3.3 Calibration of Canal Flow Rating CurvesTable (I-2) Calibration of Cd coefficient in Orifice Flow EquationArea Served (feddans) 3000 number og gates 1Canal Length (m) 9800 gate width (m) 2.5Reach Lenth (m) 9800 invert level (F) 1.15Average Canal Width ( 5.00measurementscalculationuswl dswl Q (m3/s) do (m) H Cd3.95 1.90 1.374 0.12 2.05 0.7223.90 1.80 0.906 0.08 2.10 0.7063.85 1.85 1.188 0.13 2.00 0.5843.85 1.90 1.579 0.15 1.95 0.6813.85 1.70 1.176 0.10 2.15 0.7243.85 1.72 1.203 0.10 2.13 0.7443.87 1.90 2.320 0.25 1.97 0.5973.85 2.00 2.420 0.27 1.85 0.5953.84 1.92 2.270 0.25 1.92 0.5923.95 1.95 2.300 0.25 2.00 0.5873.75 1.71 1.660 0.15 2.04 0.7004.05 1.97 2.540 0.28 2.08 0.5684.05 2.04 2.820 0.28 2.01 0.6424.04 2.06 2.390 0.28 1.98 0.5484.05 1.92 2.010 0.20 2.13 0.6224.05 1.88 1.998 0.20 2.17 0.6124.04 1.96 2.440 0.25 2.08 0.6114.04 2.03 2.350 0.25 2.01 0.5994.04 1.85 1.730 0.20 2.19 0.5284.04 1.85 2.047 0.20 2.19 0.6254.05 1.88 2.081 0.20 2.17 0.6384.20 2.04 2.640 0.30 2.16 0.5414.20 1.90 2.330 0.26 2.30 0.5344.12 1.87 2.160 0.23 2.25 0.5654.18 1.93 2.350 0.23 2.25 0.6154.19 1.95 3.080 0.32 2.24 0.5814.20 2.04 3.140 0.33 2.16 0.5854.20 2.03 3.090 0.33 2.17 0.5744.20 2.01 2.780 0.30 2.19 0.5654.19 2.14 3.010 0.33 2.05 0.5754.20 2.00 2.680 0.30 2.20 0.5444.20 2.06 2.600 0.30 2.14 0.5354.18 1.83 3.060 0.33 2.35 0.5464.20 1.78 2.847 0.28 2.42 0.5904.20 1.58 2.292 0.25 2.62 0.5114.20 1.73 2.350 0.25 2.47 0.5404.18 1.92 2.740 0.30 2.26 0.5494.20 1.90 2.790 0.30 2.30 0.5544.20 2.00 2.620 0.30 2.20 0.5324.20 2.00 2.510 0.28 2.20 0.5464.20 1.80 2.330 0.23 2.40 0.5914.20 1.82 2.470 0.23 2.38 0.6294.18 1.85 2.780 0.30 2.33 0.5484.20 1.80 2.250 0.22 2.40 0.5964.20 1.70 2.120 0.20 2.50 0.6054.20 1.75 1.990 0.20 2.45 0.574Average Cd 0.59ST dev 0.056Coefficient of Variance 9%LIFE–IWRM 137International Resources GroupJanuary 2008


3.3 Calibration of Canal Flow Rating Curves1.2 Calibration of the Linearized Orifice Flow EquationIn this case equation (5) is used. It is written as:QH= C + C 2Table (I-3) shows data tabulation and calculation ofQ . Then a graph is made to show theHplot betweenQHand gate opening, do. Then the best-fit line is deduced. Using Excel software, theline can be drawn and the equation as well as Coefficient of Determination, R 2 , can be shown on thegraph.1d oFigure (I-2) shows such relation, the calibrated constants C 1 and C 2 and the R 2The Coefficient of Determination, R 2 , for the head gate of Nekla is 95 percent after deleting thepoints that appear to be incorrect (outliers).The equation of the orifice becomes:QH= 5.32d+ 0.28oOr:Q = (5. 32d + 0.28) HoThis equation shows that even if the gate is totally closed, there is a flow in the canal. This flow iscalled leakage. The leakage can be calculated as:Q = 0.28HFigure I-2Orifice Flow Equation for Nekla IntakeFigh (I-1) Orifice Flow Equation forNekla Intake2.5002.000Q/H 0.51.5001.0000.500Q/H 0.5 = 5.32 d o + 0.28R 2 = 0.950.0000.00 0.10 0.20 0.30 0.40do (m)138 LIFE–IWRMInternational Resources GroupJanuary 2008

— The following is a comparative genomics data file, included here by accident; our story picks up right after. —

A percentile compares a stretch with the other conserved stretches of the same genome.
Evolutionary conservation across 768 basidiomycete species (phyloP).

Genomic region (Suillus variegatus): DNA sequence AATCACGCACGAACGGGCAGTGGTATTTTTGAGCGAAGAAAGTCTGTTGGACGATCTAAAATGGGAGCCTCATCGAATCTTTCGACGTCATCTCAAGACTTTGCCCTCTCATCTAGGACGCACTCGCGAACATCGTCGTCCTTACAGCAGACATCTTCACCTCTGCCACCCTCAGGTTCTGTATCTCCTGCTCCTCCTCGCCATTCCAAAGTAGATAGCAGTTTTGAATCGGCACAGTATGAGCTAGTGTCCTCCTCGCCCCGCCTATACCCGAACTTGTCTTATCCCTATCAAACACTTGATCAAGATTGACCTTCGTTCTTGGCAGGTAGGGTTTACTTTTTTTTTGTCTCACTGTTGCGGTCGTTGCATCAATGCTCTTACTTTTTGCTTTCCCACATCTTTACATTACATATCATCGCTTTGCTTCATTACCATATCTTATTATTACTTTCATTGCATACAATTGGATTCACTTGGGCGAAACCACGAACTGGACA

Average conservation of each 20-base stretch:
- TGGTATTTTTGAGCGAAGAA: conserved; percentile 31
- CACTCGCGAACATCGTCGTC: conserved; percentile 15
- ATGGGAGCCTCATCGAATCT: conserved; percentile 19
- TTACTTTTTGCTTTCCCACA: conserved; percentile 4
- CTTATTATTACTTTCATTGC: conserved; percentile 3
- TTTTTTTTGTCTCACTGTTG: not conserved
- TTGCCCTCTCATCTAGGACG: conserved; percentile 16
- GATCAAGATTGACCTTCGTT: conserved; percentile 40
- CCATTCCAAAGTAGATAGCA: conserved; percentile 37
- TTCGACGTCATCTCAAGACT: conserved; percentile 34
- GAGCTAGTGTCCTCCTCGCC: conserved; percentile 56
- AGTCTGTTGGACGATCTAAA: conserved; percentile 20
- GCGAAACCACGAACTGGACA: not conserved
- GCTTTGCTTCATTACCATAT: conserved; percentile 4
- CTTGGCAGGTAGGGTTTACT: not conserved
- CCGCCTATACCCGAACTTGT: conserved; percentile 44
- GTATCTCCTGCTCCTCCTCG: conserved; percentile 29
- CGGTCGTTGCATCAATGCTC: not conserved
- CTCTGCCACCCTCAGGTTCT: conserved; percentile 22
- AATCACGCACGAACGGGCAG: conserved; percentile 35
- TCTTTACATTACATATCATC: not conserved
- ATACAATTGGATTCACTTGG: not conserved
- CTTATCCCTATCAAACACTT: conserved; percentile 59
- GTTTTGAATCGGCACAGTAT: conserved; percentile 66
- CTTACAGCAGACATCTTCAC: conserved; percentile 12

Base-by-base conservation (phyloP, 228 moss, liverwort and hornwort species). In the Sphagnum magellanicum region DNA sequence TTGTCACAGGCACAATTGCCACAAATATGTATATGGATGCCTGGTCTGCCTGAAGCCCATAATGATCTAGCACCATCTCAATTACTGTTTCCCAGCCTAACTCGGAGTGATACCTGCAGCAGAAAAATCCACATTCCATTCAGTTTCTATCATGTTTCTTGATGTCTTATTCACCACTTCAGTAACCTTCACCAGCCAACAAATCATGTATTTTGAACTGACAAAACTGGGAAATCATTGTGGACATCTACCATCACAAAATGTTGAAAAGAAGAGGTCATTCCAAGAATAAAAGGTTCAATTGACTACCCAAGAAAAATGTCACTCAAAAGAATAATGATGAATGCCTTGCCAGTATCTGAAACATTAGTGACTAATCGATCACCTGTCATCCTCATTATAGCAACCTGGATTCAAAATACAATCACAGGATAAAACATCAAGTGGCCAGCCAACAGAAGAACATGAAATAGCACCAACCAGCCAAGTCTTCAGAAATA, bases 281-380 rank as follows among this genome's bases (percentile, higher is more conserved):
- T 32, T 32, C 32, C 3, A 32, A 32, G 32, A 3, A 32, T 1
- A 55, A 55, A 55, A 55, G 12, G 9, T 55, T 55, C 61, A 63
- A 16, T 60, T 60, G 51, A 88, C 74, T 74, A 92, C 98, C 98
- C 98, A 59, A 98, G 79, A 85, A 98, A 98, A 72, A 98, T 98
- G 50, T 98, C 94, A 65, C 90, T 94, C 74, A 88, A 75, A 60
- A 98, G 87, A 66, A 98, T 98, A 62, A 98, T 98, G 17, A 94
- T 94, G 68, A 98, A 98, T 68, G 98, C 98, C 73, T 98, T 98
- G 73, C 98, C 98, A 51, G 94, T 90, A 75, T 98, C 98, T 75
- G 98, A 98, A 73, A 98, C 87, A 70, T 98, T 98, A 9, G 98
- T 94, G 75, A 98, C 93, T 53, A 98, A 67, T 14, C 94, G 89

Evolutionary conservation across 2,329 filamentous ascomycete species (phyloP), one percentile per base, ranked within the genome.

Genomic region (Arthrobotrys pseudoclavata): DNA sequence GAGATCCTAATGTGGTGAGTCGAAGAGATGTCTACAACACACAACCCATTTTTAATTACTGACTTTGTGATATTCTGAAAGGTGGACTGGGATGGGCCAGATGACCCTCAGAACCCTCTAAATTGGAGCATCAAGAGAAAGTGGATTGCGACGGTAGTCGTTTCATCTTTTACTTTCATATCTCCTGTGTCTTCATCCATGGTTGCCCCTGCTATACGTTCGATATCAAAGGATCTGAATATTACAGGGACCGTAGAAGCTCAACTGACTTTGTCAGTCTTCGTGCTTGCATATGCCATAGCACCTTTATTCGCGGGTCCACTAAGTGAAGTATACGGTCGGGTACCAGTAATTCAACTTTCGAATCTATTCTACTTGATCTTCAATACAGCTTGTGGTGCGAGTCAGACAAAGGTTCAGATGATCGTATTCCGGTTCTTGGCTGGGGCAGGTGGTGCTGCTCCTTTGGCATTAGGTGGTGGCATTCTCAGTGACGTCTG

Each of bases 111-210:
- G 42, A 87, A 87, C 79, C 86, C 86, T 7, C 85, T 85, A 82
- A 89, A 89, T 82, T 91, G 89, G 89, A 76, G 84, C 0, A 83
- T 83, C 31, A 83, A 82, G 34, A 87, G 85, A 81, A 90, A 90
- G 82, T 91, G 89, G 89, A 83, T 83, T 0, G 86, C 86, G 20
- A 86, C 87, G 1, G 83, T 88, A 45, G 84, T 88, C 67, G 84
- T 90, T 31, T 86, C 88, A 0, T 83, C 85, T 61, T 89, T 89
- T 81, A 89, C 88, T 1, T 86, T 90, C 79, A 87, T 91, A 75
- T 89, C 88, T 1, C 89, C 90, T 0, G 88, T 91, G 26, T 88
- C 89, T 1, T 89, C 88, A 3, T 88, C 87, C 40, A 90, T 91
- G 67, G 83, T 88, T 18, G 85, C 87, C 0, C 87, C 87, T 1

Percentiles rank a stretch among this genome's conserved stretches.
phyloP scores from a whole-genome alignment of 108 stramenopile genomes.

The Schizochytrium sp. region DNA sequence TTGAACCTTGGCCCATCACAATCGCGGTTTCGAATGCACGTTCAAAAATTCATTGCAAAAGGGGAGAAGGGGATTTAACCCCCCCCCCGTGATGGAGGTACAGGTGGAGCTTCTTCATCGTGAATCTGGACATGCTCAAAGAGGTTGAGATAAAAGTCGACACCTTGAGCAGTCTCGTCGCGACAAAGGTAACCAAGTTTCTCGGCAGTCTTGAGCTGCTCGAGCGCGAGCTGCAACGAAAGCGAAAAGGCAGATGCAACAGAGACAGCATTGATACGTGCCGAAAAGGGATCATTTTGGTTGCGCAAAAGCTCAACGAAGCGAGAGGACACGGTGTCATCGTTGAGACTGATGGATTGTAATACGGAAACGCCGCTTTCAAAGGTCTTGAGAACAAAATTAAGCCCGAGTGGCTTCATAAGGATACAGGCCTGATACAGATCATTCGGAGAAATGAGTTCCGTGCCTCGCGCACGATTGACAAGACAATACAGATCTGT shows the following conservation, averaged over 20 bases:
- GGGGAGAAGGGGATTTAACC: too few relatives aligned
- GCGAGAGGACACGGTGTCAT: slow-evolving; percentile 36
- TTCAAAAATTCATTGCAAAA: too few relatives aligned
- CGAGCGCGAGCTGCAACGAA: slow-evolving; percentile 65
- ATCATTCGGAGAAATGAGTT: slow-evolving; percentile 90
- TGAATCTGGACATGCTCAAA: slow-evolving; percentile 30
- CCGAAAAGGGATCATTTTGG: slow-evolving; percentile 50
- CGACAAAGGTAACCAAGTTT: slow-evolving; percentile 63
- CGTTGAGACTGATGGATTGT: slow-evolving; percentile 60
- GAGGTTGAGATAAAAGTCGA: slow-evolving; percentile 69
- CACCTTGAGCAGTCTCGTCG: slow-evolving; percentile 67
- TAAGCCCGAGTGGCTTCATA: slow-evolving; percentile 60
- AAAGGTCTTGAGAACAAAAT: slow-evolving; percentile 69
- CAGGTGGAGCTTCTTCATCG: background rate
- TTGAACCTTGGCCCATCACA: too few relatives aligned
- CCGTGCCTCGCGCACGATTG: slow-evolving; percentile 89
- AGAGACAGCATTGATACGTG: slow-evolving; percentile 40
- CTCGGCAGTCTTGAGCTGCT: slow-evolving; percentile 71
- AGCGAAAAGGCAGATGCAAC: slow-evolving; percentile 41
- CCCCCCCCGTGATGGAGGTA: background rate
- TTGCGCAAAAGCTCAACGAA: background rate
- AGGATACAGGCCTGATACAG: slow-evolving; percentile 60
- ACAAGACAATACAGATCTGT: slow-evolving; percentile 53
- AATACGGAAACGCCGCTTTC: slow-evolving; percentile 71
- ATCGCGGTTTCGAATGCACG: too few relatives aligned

3.3 Calibration of Canal Flow Rating CurvesTable (I-3) Linearized Orifice Flow Equation for Nekla Canal Intakemeasurementscalculationuswl dswl Q (m3/s) do (m) H = US - DS H 0.5 Q/H 0.53.85 2.05 1.585 0.15 1.80 1.342 1.1813.95 1.90 1.374 0.12 2.05 1.432 0.9603.90 1.80 0.906 0.08 2.10 1.449 0.6253.85 1.85 1.188 0.13 2.00 1.414 0.8403.85 1.90 1.579 0.15 1.95 1.396 1.1313.85 1.70 1.176 0.10 2.15 1.466 0.8023.85 1.72 1.203 0.10 2.13 1.459 0.8243.87 1.90 2.320 0.25 1.97 1.404 1.6533.85 2.00 2.420 0.27 1.85 1.360 1.7793.84 1.92 2.270 0.25 1.92 1.386 1.6383.95 1.95 2.300 0.25 2.00 1.414 1.6263.75 1.71 1.660 0.15 2.04 1.428 1.1624.05 1.97 2.540 0.28 2.08 1.442 1.7614.05 2.04 2.820 0.28 2.01 1.418 1.9894.04 2.06 2.390 0.28 1.98 1.407 1.6984.05 1.92 2.010 0.20 2.13 1.459 1.3774.05 1.88 1.998 0.20 2.17 1.473 1.3564.04 1.96 2.440 0.25 2.08 1.442 1.6924.04 2.03 2.350 0.25 2.01 1.418 1.6584.04 1.85 1.730 0.20 2.19 1.480 1.1694.04 1.85 2.047 0.20 2.19 1.480 1.3834.05 1.88 2.081 0.20 2.17 1.473 1.4134.20 2.04 2.640 0.30 2.16 1.470 1.7964.20 1.90 2.330 0.26 2.30 1.517 1.5364.12 1.87 2.160 0.23 2.25 1.500 1.4404.18 1.93 2.350 0.23 2.25 1.500 1.5674.19 1.95 3.080 0.32 2.24 1.497 2.0584.20 2.04 3.140 0.33 2.16 1.470 2.1364.20 2.03 3.090 0.33 2.17 1.473 2.0984.20 2.01 2.780 0.30 2.19 1.480 1.8794.19 2.14 3.010 0.33 2.05 1.432 2.1024.20 2.00 2.680 0.30 2.20 1.483 1.8074.20 2.06 2.600 0.30 2.14 1.463 1.7774.18 1.83 3.060 0.33 2.35 1.533 1.9964.20 1.78 2.847 0.28 2.42 1.556 1.8304.20 1.58 2.292 0.25 2.62 1.619 1.4164.20 1.73 2.350 0.25 2.47 1.572 1.4954.18 1.92 2.740 0.30 2.26 1.503 1.8234.20 1.90 2.790 0.30 2.30 1.517 1.8404.20 2.00 2.620 0.30 2.20 1.483 1.7664.20 2.00 2.510 0.28 2.20 1.483 1.6924.20 1.80 2.330 0.23 2.40 1.549 1.5044.20 1.82 2.470 0.23 2.38 1.543 1.6014.18 1.85 2.780 0.30 2.33 1.526 1.8214.20 1.80 2.250 0.22 2.40 1.549 1.4524.20 1.70 2.120 0.20 2.50 1.581 1.3414.20 1.75 1.990 0.20 2.45 1.565 1.271LIFE–IWRM 139International Resources GroupJanuary 2008